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Vaccination Chart for Kids

Vaccination is one of the most important things you need to give your children. It protects them from various infections and also in case they get infected with it, the infection might be milder in form. So, getting your child vaccinated will be one of the best decisions you make for them.

As the Government of India has implemented the Universal Immunization Program (UIP), Vaccine-preventable diseases (VPDs) can be significantly controlled and prevented, provided we take our children for immunization at the required time, and guide others as well for getting their children vaccinated.

All the vaccines under Universal Immunization Program (UIP) are free of cost in the Government Institutes of India.

Here is a list of all the vaccines (UNICEF India) you need to give your child along with their importance and the diseases they prevent. The info-graphics depicted in this article are from UNICEF India.

BCG Bacille Calmette-Guérin Vaccine

BCG Vaccine has been administered since a very long time now, and prevents the child from (childhood) disseminated tuberculosis and meningitis, which are deadly diseases and leading cause of death and which can be prevented if proper immunization is done. It is made from the weakened strains of TB (tuberculosis) bacteria. It is only given to healthy babies and is contraindicated in immunocompromised children e.g. persons who are HIV infected.

BCG Vaccine | vaccination chart for kids

UNICEF India

How and when is it given?

The vaccine is injected just under the skin (intramuscular) and is given on the left forearm. The vaccine should be given at birth.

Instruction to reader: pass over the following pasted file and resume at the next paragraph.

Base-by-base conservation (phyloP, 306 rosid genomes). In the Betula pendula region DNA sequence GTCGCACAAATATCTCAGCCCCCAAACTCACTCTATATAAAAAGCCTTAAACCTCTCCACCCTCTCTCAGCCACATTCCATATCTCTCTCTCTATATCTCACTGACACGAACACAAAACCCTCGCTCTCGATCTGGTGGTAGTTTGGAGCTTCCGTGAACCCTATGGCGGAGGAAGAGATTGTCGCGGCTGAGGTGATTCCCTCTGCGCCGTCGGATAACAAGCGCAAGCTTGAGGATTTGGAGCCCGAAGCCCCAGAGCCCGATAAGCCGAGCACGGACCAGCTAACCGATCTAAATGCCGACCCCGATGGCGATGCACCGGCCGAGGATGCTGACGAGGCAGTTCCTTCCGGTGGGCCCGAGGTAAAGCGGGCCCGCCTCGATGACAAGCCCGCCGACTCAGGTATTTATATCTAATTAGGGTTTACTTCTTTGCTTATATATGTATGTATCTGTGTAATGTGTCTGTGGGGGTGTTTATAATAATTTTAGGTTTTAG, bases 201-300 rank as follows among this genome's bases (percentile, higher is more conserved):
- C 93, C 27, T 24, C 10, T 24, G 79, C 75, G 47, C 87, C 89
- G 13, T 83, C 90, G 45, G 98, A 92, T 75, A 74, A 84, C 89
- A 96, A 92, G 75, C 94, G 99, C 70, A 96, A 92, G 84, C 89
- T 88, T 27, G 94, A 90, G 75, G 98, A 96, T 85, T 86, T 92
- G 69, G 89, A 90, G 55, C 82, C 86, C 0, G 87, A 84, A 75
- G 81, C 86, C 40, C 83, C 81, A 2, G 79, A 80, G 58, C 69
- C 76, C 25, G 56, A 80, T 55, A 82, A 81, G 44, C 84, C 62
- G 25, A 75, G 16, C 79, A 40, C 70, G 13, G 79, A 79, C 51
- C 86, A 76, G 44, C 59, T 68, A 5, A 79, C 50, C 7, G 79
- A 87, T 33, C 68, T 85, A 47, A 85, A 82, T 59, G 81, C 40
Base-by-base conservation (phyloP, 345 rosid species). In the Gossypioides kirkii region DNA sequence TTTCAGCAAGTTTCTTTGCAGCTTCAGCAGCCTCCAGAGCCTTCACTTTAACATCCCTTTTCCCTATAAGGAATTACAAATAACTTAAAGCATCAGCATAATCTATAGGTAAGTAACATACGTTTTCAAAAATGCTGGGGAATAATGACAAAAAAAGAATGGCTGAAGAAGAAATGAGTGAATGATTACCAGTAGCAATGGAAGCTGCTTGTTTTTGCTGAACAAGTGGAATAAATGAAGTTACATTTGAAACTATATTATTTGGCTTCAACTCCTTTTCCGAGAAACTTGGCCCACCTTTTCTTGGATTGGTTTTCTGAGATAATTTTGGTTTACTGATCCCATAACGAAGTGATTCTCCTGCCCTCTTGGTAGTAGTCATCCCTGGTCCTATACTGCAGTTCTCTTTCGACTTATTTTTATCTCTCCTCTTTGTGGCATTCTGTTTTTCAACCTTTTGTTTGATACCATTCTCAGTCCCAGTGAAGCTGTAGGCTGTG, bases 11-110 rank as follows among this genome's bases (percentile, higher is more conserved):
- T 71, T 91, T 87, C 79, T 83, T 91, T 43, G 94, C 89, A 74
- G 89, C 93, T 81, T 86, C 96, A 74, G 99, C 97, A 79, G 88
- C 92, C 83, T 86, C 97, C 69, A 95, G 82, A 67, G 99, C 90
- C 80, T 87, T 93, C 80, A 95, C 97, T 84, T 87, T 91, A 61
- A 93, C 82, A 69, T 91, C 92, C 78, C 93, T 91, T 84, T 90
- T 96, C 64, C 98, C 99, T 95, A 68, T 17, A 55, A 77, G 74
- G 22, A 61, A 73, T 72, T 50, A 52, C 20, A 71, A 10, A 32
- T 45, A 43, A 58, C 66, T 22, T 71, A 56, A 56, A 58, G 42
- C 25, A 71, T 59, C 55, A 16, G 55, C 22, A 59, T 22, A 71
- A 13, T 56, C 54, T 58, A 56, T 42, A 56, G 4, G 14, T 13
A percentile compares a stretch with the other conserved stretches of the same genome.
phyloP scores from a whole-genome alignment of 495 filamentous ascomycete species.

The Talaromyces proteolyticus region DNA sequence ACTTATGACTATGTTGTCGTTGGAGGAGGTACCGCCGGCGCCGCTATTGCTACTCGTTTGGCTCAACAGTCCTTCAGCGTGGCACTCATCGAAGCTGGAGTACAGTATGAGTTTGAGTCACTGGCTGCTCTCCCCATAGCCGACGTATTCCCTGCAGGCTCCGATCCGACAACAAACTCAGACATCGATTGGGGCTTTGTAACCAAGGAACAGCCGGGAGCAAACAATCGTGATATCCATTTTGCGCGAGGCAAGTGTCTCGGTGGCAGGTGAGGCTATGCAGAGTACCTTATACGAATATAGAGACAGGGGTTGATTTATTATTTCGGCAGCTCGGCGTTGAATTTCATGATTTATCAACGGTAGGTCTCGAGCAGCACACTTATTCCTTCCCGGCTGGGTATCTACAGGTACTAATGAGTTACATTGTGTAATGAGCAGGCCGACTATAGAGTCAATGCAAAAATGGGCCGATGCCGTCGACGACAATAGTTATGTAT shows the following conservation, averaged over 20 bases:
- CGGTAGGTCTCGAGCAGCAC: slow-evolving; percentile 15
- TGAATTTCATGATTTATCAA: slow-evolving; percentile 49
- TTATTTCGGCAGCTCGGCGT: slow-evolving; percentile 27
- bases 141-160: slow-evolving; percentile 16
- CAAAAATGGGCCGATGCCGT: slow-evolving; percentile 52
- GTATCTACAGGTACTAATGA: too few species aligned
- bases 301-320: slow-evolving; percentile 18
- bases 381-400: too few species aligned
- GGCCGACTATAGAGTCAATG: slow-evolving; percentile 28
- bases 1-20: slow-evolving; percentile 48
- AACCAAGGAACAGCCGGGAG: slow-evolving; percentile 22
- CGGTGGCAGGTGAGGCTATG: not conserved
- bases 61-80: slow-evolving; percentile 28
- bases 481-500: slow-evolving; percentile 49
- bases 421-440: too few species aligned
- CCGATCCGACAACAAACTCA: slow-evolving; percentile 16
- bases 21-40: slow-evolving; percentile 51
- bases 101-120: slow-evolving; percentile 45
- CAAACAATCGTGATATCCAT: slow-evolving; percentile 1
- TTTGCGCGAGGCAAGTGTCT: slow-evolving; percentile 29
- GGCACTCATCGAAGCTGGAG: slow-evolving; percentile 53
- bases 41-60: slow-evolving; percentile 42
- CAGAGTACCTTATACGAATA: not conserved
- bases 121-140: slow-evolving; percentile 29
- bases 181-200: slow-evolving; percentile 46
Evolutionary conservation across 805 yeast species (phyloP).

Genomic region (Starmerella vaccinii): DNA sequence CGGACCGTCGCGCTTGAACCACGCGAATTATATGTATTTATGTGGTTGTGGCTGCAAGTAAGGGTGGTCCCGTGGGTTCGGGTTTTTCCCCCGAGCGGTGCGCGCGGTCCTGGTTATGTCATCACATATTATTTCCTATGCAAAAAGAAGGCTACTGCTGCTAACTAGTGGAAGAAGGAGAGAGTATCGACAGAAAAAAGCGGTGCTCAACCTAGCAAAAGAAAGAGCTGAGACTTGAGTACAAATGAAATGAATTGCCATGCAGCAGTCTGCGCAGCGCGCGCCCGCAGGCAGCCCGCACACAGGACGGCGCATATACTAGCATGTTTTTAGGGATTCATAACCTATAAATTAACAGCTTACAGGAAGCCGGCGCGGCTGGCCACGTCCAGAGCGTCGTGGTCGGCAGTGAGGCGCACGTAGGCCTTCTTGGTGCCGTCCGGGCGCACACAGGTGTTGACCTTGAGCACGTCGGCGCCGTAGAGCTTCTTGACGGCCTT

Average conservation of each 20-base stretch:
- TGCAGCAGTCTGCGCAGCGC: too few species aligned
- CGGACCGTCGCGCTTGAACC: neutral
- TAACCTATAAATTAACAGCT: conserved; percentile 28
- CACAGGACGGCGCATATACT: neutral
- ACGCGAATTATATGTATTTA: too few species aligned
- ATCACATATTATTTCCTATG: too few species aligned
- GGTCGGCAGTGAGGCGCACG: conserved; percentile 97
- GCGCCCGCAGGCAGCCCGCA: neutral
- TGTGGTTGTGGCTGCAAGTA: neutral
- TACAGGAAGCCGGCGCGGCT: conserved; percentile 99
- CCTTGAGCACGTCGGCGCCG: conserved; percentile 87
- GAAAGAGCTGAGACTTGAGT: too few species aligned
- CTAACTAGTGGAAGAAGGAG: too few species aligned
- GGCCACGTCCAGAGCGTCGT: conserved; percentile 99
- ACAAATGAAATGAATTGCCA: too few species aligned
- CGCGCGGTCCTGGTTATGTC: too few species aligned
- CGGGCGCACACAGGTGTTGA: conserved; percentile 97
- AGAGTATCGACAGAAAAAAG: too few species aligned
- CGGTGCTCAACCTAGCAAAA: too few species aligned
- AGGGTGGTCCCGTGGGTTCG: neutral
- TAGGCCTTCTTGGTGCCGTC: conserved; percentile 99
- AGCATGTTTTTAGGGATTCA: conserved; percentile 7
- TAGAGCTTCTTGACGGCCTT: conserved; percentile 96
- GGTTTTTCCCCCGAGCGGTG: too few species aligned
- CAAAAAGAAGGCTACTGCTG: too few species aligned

What care should be taken after the vaccine?

Most of the times the injection site gets hardened and there is a formation of a blister. The blister will change into an ulcer 2-6 weeks after the injection. This might be painful and take a few weeks to heal completely. There might be a mark at the injection site.

Bathe the child as usual and pat dry the area.
Do apply anything on the injection site until and unless advised by your doctor.
Use a sterile swab to clean the are if required.

There might be pain and inflamed glands (lymph nodes) under the arm in some cases. You should contact your doctor immediately if you notice it.

Who should be given the vaccine?

  1. 1. New born kid who is not immunocompromised.
  2. 2. Children less than the age of 5 years, who are staying or going to travel in a country which has a
    higher rate of Tuberculosis.
  3. 3. Children who’s care givers or parents are infected with TB.

Who should not be given the vaccine?

  1. 1. BCG is not administered in countries like United States, United Kingdom because of the low risk of infection.
  2. 2. Children who have been infected with TB previously are not given the vaccine.
  3. 3. Positive Mantoux test (test done to detect if you have previously been infected with tuberculosis).
    Children who show a positive Mantoux test are not given BCG vaccine.

Hepatitis B Vaccine

Hepatitis B is a liver infection which is life threatening and can be prevented by the vaccine. People infected with hepatitis B are at a higher risk of cirrhosis of the liver and even death.

It has been recommended by WHO to vaccinate the child with Hepatitis B vaccine

1st DOSE within first 24 hours of birth and the
2nd DOSE after 4 weeks
3rd DOSE is given when the infant is 24 weeks old.

The child gets an immunity from Hepatitis B for at least 20 years and in most cases it lasts a life time.

Hepatitis B Vaccine | vaccination chart

UNICEF India

Who Should be Vaccinated?

  1. 1. New born baby